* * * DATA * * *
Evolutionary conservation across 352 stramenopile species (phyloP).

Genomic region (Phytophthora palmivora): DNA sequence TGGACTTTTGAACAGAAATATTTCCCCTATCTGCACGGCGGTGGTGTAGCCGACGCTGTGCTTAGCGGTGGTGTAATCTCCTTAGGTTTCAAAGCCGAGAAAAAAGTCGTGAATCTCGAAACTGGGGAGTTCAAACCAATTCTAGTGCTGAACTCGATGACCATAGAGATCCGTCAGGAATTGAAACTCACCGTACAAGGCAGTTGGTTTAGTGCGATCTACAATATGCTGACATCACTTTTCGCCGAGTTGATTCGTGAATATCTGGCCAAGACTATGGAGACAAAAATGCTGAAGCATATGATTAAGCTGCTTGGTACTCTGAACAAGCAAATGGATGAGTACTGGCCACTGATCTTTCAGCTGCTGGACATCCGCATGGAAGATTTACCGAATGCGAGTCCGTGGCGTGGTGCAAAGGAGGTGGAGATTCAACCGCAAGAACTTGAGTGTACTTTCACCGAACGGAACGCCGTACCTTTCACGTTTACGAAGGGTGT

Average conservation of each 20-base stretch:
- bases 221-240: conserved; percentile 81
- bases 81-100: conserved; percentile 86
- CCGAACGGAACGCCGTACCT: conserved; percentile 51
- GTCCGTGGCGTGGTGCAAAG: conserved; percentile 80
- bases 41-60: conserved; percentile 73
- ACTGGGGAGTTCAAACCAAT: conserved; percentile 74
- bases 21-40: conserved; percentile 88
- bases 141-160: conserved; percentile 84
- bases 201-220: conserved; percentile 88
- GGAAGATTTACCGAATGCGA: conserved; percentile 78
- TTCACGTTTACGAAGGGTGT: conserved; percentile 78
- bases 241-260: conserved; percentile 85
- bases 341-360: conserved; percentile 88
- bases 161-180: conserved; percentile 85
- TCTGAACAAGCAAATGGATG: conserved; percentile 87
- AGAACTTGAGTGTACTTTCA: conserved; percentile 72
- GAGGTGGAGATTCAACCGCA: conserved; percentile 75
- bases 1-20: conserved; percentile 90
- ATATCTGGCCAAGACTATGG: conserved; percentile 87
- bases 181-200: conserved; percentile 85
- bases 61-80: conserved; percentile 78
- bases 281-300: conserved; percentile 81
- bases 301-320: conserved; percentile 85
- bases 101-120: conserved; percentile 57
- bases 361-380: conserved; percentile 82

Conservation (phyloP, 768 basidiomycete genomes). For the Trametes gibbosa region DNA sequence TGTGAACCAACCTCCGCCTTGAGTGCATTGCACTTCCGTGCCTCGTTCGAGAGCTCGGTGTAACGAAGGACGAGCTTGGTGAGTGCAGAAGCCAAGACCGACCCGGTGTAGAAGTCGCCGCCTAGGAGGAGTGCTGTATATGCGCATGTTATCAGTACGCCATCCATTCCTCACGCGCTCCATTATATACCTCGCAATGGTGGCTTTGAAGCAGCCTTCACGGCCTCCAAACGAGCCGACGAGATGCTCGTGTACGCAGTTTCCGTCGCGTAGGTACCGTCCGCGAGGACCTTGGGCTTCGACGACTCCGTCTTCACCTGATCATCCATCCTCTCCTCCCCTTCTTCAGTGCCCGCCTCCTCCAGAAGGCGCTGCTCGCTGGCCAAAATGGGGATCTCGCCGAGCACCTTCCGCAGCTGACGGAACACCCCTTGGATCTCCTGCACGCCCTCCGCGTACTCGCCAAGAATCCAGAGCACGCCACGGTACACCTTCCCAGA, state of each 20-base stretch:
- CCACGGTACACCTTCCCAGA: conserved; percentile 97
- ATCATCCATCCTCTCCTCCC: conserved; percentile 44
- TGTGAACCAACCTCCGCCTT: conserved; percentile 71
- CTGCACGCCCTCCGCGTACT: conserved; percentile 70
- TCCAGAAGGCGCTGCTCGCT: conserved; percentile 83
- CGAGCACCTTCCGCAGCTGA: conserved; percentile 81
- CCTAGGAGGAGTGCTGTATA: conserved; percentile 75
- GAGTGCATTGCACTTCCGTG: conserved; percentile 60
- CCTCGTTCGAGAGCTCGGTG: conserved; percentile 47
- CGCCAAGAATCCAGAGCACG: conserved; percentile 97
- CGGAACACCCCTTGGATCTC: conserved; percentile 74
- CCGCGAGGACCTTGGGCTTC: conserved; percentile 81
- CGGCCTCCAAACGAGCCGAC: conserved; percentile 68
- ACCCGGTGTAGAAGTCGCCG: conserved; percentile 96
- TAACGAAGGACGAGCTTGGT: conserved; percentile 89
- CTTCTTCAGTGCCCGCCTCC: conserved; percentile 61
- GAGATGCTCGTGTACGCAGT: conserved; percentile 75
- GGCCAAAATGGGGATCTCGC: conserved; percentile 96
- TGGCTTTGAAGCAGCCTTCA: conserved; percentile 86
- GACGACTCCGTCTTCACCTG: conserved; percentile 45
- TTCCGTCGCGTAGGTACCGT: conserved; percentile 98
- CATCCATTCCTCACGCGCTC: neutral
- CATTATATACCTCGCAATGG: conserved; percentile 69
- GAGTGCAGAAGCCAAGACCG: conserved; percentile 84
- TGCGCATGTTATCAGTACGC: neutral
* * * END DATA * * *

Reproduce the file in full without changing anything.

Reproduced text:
Evolutionary conservation across 352 stramenopile species (phyloP).

Genomic region (Phytophthora palmivora): DNA sequence TGGACTTTTGAACAGAAATATTTCCCCTATCTGCACGGCGGTGGTGTAGCCGACGCTGTGCTTAGCGGTGGTGTAATCTCCTTAGGTTTCAAAGCCGAGAAAAAAGTCGTGAATCTCGAAACTGGGGAGTTCAAACCAATTCTAGTGCTGAACTCGATGACCATAGAGATCCGTCAGGAATTGAAACTCACCGTACAAGGCAGTTGGTTTAGTGCGATCTACAATATGCTGACATCACTTTTCGCCGAGTTGATTCGTGAATATCTGGCCAAGACTATGGAGACAAAAATGCTGAAGCATATGATTAAGCTGCTTGGTACTCTGAACAAGCAAATGGATGAGTACTGGCCACTGATCTTTCAGCTGCTGGACATCCGCATGGAAGATTTACCGAATGCGAGTCCGTGGCGTGGTGCAAAGGAGGTGGAGATTCAACCGCAAGAACTTGAGTGTACTTTCACCGAACGGAACGCCGTACCTTTCACGTTTACGAAGGGTGT

Average conservation of each 20-base stretch:
- bases 221-240: conserved; percentile 81
- bases 81-100: conserved; percentile 86
- CCGAACGGAACGCCGTACCT: conserved; percentile 51
- GTCCGTGGCGTGGTGCAAAG: conserved; percentile 80
- bases 41-60: conserved; percentile 73
- ACTGGGGAGTTCAAACCAAT: conserved; percentile 74
- bases 21-40: conserved; percentile 88
- bases 141-160: conserved; percentile 84
- bases 201-220: conserved; percentile 88
- GGAAGATTTACCGAATGCGA: conserved; percentile 78
- TTCACGTTTACGAAGGGTGT: conserved; percentile 78
- bases 241-260: conserved; percentile 85
- bases 341-360: conserved; percentile 88
- bases 161-180: conserved; percentile 85
- TCTGAACAAGCAAATGGATG: conserved; percentile 87
- AGAACTTGAGTGTACTTTCA: conserved; percentile 72
- GAGGTGGAGATTCAACCGCA: conserved; percentile 75
- bases 1-20: conserved; percentile 90
- ATATCTGGCCAAGACTATGG: conserved; percentile 87
- bases 181-200: conserved; percentile 85
- bases 61-80: conserved; percentile 78
- bases 281-300: conserved; percentile 81
- bases 301-320: conserved; percentile 85
- bases 101-120: conserved; percentile 57
- bases 361-380: conserved; percentile 82

Conservation (phyloP, 768 basidiomycete genomes). For the Trametes gibbosa region DNA sequence TGTGAACCAACCTCCGCCTTGAGTGCATTGCACTTCCGTGCCTCGTTCGAGAGCTCGGTGTAACGAAGGACGAGCTTGGTGAGTGCAGAAGCCAAGACCGACCCGGTGTAGAAGTCGCCGCCTAGGAGGAGTGCTGTATATGCGCATGTTATCAGTACGCCATCCATTCCTCACGCGCTCCATTATATACCTCGCAATGGTGGCTTTGAAGCAGCCTTCACGGCCTCCAAACGAGCCGACGAGATGCTCGTGTACGCAGTTTCCGTCGCGTAGGTACCGTCCGCGAGGACCTTGGGCTTCGACGACTCCGTCTTCACCTGATCATCCATCCTCTCCTCCCCTTCTTCAGTGCCCGCCTCCTCCAGAAGGCGCTGCTCGCTGGCCAAAATGGGGATCTCGCCGAGCACCTTCCGCAGCTGACGGAACACCCCTTGGATCTCCTGCACGCCCTCCGCGTACTCGCCAAGAATCCAGAGCACGCCACGGTACACCTTCCCAGA, state of each 20-base stretch:
- CCACGGTACACCTTCCCAGA: conserved; percentile 97
- ATCATCCATCCTCTCCTCCC: conserved; percentile 44
- TGTGAACCAACCTCCGCCTT: conserved; percentile 71
- CTGCACGCCCTCCGCGTACT: conserved; percentile 70
- TCCAGAAGGCGCTGCTCGCT: conserved; percentile 83
- CGAGCACCTTCCGCAGCTGA: conserved; percentile 81
- CCTAGGAGGAGTGCTGTATA: conserved; percentile 75
- GAGTGCATTGCACTTCCGTG: conserved; percentile 60
- CCTCGTTCGAGAGCTCGGTG: conserved; percentile 47
- CGCCAAGAATCCAGAGCACG: conserved; percentile 97
- CGGAACACCCCTTGGATCTC: conserved; percentile 74
- CCGCGAGGACCTTGGGCTTC: conserved; percentile 81
- CGGCCTCCAAACGAGCCGAC: conserved; percentile 68
- ACCCGGTGTAGAAGTCGCCG: conserved; percentile 96
- TAACGAAGGACGAGCTTGGT: conserved; percentile 89
- CTTCTTCAGTGCCCGCCTCC: conserved; percentile 61
- GAGATGCTCGTGTACGCAGT: conserved; percentile 75
- GGCCAAAATGGGGATCTCGC: conserved; percentile 96
- TGGCTTTGAAGCAGCCTTCA: conserved; percentile 86
- GACGACTCCGTCTTCACCTG: conserved; percentile 45
- TTCCGTCGCGTAGGTACCGT: conserved; percentile 98
- CATCCATTCCTCACGCGCTC: neutral
- CATTATATACCTCGCAATGG: conserved; percentile 69
- GAGTGCAGAAGCCAAGACCG: conserved; percentile 84
- TGCGCATGTTATCAGTACGC: neutral